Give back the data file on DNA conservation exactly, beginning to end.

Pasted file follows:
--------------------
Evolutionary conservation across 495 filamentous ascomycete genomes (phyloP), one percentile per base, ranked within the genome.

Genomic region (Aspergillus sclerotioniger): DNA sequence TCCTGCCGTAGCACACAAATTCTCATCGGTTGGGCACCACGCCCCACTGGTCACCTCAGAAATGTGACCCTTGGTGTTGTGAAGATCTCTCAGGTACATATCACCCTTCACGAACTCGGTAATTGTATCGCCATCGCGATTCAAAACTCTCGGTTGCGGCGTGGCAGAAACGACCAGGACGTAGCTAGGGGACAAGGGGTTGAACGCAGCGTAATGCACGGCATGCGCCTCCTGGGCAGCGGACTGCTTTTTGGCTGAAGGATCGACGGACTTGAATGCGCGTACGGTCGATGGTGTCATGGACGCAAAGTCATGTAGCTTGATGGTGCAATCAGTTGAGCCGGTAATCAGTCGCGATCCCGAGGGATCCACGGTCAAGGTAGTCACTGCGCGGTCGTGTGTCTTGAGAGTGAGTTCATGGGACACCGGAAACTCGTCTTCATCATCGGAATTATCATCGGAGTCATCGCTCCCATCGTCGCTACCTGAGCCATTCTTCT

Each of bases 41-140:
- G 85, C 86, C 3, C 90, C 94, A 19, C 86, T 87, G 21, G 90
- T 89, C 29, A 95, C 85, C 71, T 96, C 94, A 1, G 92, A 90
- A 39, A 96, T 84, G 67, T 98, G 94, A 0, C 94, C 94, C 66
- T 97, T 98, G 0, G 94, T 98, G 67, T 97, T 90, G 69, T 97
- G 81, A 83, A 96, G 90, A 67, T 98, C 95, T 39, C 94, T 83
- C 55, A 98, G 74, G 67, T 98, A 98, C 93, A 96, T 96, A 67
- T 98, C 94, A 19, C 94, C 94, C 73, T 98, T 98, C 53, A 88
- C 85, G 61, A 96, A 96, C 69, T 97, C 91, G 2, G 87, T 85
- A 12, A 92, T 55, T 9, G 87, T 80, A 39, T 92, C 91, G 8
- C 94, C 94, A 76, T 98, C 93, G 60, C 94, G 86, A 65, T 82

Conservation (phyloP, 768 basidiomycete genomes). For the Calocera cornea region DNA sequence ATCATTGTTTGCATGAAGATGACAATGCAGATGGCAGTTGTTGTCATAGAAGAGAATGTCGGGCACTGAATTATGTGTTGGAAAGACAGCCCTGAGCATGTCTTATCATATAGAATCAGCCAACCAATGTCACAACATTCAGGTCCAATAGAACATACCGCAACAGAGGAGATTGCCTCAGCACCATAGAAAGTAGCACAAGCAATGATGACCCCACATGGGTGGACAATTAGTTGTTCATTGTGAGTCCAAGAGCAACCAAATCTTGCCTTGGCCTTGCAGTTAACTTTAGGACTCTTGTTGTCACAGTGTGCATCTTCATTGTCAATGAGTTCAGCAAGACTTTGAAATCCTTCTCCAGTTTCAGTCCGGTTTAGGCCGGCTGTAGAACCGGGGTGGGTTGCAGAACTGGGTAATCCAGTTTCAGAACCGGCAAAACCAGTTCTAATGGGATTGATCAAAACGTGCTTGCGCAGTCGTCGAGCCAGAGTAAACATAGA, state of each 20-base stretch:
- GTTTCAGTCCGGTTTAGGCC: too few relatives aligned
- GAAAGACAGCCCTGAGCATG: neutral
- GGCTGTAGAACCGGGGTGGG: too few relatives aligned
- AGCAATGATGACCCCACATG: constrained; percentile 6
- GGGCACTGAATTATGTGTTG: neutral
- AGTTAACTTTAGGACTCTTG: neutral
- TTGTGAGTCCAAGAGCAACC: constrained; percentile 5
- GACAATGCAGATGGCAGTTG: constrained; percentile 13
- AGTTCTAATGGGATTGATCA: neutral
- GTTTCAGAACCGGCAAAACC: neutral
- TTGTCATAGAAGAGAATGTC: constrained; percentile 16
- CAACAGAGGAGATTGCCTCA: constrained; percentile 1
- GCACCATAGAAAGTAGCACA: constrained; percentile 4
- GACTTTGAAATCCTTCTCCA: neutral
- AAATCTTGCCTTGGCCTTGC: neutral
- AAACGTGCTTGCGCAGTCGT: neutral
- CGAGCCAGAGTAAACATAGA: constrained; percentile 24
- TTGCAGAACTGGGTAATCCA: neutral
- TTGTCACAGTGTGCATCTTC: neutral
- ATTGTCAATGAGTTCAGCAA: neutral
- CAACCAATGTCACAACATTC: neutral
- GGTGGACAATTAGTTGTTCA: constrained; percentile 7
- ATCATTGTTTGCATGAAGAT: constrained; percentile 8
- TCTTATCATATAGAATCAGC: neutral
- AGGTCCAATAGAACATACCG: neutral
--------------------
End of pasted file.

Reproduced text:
Evolutionary conservation across 495 filamentous ascomycete genomes (phyloP), one percentile per base, ranked within the genome.

Genomic region (Aspergillus sclerotioniger): DNA sequence TCCTGCCGTAGCACACAAATTCTCATCGGTTGGGCACCACGCCCCACTGGTCACCTCAGAAATGTGACCCTTGGTGTTGTGAAGATCTCTCAGGTACATATCACCCTTCACGAACTCGGTAATTGTATCGCCATCGCGATTCAAAACTCTCGGTTGCGGCGTGGCAGAAACGACCAGGACGTAGCTAGGGGACAAGGGGTTGAACGCAGCGTAATGCACGGCATGCGCCTCCTGGGCAGCGGACTGCTTTTTGGCTGAAGGATCGACGGACTTGAATGCGCGTACGGTCGATGGTGTCATGGACGCAAAGTCATGTAGCTTGATGGTGCAATCAGTTGAGCCGGTAATCAGTCGCGATCCCGAGGGATCCACGGTCAAGGTAGTCACTGCGCGGTCGTGTGTCTTGAGAGTGAGTTCATGGGACACCGGAAACTCGTCTTCATCATCGGAATTATCATCGGAGTCATCGCTCCCATCGTCGCTACCTGAGCCATTCTTCT

Each of bases 41-140:
- G 85, C 86, C 3, C 90, C 94, A 19, C 86, T 87, G 21, G 90
- T 89, C 29, A 95, C 85, C 71, T 96, C 94, A 1, G 92, A 90
- A 39, A 96, T 84, G 67, T 98, G 94, A 0, C 94, C 94, C 66
- T 97, T 98, G 0, G 94, T 98, G 67, T 97, T 90, G 69, T 97
- G 81, A 83, A 96, G 90, A 67, T 98, C 95, T 39, C 94, T 83
- C 55, A 98, G 74, G 67, T 98, A 98, C 93, A 96, T 96, A 67
- T 98, C 94, A 19, C 94, C 94, C 73, T 98, T 98, C 53, A 88
- C 85, G 61, A 96, A 96, C 69, T 97, C 91, G 2, G 87, T 85
- A 12, A 92, T 55, T 9, G 87, T 80, A 39, T 92, C 91, G 8
- C 94, C 94, A 76, T 98, C 93, G 60, C 94, G 86, A 65, T 82

Conservation (phyloP, 768 basidiomycete genomes). For the Calocera cornea region DNA sequence ATCATTGTTTGCATGAAGATGACAATGCAGATGGCAGTTGTTGTCATAGAAGAGAATGTCGGGCACTGAATTATGTGTTGGAAAGACAGCCCTGAGCATGTCTTATCATATAGAATCAGCCAACCAATGTCACAACATTCAGGTCCAATAGAACATACCGCAACAGAGGAGATTGCCTCAGCACCATAGAAAGTAGCACAAGCAATGATGACCCCACATGGGTGGACAATTAGTTGTTCATTGTGAGTCCAAGAGCAACCAAATCTTGCCTTGGCCTTGCAGTTAACTTTAGGACTCTTGTTGTCACAGTGTGCATCTTCATTGTCAATGAGTTCAGCAAGACTTTGAAATCCTTCTCCAGTTTCAGTCCGGTTTAGGCCGGCTGTAGAACCGGGGTGGGTTGCAGAACTGGGTAATCCAGTTTCAGAACCGGCAAAACCAGTTCTAATGGGATTGATCAAAACGTGCTTGCGCAGTCGTCGAGCCAGAGTAAACATAGA, state of each 20-base stretch:
- GTTTCAGTCCGGTTTAGGCC: too few relatives aligned
- GAAAGACAGCCCTGAGCATG: neutral
- GGCTGTAGAACCGGGGTGGG: too few relatives aligned
- AGCAATGATGACCCCACATG: constrained; percentile 6
- GGGCACTGAATTATGTGTTG: neutral
- AGTTAACTTTAGGACTCTTG: neutral
- TTGTGAGTCCAAGAGCAACC: constrained; percentile 5
- GACAATGCAGATGGCAGTTG: constrained; percentile 13
- AGTTCTAATGGGATTGATCA: neutral
- GTTTCAGAACCGGCAAAACC: neutral
- TTGTCATAGAAGAGAATGTC: constrained; percentile 16
- CAACAGAGGAGATTGCCTCA: constrained; percentile 1
- GCACCATAGAAAGTAGCACA: constrained; percentile 4
- GACTTTGAAATCCTTCTCCA: neutral
- AAATCTTGCCTTGGCCTTGC: neutral
- AAACGTGCTTGCGCAGTCGT: neutral
- CGAGCCAGAGTAAACATAGA: constrained; percentile 24
- TTGCAGAACTGGGTAATCCA: neutral
- TTGTCACAGTGTGCATCTTC: neutral
- ATTGTCAATGAGTTCAGCAA: neutral
- CAACCAATGTCACAACATTC: neutral
- GGTGGACAATTAGTTGTTCA: constrained; percentile 7
- ATCATTGTTTGCATGAAGAT: constrained; percentile 8
- TCTTATCATATAGAATCAGC: neutral
- AGGTCCAATAGAACATACCG: neutral